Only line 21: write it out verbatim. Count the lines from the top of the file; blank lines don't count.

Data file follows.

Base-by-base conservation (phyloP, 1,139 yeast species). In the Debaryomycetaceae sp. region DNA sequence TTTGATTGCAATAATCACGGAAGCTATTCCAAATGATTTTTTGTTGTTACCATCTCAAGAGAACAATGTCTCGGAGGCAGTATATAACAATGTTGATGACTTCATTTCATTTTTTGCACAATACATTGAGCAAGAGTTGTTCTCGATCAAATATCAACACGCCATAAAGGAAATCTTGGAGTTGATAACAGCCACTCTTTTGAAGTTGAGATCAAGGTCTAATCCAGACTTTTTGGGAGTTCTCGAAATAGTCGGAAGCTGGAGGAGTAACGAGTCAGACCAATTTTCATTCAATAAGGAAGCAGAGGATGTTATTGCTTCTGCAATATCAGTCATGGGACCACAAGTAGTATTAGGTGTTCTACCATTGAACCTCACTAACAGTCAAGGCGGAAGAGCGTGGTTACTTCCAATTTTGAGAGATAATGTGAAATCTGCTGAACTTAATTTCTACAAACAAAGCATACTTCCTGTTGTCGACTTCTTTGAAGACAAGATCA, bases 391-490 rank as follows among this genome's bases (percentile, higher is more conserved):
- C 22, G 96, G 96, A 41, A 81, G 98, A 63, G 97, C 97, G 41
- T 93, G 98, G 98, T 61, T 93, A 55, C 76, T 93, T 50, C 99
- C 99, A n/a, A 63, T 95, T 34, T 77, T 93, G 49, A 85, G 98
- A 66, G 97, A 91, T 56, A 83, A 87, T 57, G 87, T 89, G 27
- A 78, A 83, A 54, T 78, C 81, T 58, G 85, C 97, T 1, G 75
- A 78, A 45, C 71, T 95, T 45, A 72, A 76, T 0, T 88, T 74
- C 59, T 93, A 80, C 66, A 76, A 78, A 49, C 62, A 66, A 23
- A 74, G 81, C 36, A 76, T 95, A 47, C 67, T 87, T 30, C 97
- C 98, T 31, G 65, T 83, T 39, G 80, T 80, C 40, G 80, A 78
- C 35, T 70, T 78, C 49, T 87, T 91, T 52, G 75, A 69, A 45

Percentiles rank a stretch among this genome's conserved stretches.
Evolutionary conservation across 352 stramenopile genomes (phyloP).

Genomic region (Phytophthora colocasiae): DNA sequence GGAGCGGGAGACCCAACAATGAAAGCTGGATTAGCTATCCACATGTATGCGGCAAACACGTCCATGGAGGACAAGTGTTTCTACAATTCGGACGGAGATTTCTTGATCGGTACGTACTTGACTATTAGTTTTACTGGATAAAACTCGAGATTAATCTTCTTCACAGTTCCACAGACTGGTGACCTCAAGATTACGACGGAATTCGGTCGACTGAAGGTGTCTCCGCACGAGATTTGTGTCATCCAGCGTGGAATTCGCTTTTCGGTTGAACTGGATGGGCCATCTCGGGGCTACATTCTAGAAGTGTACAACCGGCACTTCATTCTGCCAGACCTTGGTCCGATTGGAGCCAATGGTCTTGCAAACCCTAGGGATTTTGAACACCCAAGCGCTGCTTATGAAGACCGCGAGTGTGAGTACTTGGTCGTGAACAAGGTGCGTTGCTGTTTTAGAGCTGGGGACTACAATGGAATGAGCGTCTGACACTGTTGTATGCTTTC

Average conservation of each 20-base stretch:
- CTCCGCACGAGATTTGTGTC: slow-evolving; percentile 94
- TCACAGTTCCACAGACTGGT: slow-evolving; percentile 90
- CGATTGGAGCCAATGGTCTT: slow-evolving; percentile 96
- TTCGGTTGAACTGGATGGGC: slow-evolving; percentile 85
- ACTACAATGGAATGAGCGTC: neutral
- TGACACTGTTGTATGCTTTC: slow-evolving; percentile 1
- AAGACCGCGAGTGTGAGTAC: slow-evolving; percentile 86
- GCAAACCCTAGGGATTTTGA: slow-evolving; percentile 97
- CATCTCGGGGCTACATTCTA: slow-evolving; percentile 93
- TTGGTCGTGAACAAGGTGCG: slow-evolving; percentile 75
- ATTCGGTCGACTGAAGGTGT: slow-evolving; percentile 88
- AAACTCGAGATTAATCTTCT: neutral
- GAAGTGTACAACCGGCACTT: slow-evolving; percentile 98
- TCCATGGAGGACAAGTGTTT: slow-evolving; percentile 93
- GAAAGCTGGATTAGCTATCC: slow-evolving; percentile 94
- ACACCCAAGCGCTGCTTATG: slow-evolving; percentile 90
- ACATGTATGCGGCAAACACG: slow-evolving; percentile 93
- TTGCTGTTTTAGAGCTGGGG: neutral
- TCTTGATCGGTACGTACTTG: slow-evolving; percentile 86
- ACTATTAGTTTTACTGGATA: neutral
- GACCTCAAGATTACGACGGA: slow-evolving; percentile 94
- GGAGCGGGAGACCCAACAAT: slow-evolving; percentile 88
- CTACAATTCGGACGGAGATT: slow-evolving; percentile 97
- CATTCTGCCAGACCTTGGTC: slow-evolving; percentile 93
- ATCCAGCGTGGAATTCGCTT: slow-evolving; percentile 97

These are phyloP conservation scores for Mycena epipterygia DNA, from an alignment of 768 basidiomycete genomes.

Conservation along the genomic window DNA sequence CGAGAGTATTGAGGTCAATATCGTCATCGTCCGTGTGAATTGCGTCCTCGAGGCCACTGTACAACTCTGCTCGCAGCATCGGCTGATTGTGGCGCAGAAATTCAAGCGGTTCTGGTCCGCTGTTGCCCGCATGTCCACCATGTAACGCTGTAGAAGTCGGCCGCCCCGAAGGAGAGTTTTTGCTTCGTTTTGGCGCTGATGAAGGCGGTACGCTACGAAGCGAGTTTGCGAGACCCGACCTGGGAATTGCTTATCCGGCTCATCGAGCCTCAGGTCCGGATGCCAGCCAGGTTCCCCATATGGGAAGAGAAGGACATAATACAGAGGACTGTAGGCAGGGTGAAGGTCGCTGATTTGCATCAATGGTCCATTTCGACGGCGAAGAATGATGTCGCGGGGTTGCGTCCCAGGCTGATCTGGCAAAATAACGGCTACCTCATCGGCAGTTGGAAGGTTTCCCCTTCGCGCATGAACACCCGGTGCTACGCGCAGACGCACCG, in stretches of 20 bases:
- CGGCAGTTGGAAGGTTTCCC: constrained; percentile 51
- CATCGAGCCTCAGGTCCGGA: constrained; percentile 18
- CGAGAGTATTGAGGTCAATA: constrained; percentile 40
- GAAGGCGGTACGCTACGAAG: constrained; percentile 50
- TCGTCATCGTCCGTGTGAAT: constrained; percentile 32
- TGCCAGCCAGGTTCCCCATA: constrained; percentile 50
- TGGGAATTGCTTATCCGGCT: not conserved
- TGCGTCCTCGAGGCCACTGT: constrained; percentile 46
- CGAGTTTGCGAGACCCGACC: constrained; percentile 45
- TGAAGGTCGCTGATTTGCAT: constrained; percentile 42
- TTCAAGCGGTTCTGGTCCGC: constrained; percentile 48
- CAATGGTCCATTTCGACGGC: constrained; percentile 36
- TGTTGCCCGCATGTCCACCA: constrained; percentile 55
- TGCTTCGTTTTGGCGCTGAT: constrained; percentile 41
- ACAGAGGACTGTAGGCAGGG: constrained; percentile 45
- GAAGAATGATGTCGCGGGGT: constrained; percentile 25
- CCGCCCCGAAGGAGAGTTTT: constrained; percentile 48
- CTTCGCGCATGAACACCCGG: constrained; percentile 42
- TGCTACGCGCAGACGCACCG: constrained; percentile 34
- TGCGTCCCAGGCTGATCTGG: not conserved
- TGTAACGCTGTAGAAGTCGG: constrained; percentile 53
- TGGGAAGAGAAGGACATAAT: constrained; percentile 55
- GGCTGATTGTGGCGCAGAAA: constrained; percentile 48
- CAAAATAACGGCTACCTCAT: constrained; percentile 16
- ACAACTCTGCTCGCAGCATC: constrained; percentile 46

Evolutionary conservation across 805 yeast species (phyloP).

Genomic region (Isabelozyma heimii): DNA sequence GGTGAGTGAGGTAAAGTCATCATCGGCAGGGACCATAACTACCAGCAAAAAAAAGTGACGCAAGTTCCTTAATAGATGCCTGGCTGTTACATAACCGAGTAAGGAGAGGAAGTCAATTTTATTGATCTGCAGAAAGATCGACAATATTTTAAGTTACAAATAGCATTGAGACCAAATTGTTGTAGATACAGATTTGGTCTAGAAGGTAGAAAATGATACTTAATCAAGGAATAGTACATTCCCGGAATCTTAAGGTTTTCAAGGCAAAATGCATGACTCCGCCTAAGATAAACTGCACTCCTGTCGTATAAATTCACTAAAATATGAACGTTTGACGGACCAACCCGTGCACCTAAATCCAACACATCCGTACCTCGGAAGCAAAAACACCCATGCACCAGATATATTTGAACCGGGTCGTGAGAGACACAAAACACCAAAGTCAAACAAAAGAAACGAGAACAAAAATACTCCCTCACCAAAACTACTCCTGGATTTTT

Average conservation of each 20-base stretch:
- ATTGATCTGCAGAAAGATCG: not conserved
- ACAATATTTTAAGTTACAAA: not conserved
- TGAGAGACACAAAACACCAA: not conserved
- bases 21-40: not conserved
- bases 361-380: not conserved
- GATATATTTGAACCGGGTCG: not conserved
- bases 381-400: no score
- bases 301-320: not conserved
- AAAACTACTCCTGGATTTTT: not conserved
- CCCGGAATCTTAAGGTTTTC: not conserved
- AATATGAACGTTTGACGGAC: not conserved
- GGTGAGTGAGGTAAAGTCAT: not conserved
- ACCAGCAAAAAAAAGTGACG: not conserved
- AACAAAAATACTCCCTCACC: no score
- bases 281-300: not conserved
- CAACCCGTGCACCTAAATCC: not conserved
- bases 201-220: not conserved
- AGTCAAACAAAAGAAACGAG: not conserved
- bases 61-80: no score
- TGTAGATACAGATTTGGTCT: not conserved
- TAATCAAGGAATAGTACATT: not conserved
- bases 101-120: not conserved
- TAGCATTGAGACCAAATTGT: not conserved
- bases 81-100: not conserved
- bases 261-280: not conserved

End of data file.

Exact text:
- TGACACTGTTGTATGCTTTC: slow-evolving; percentile 1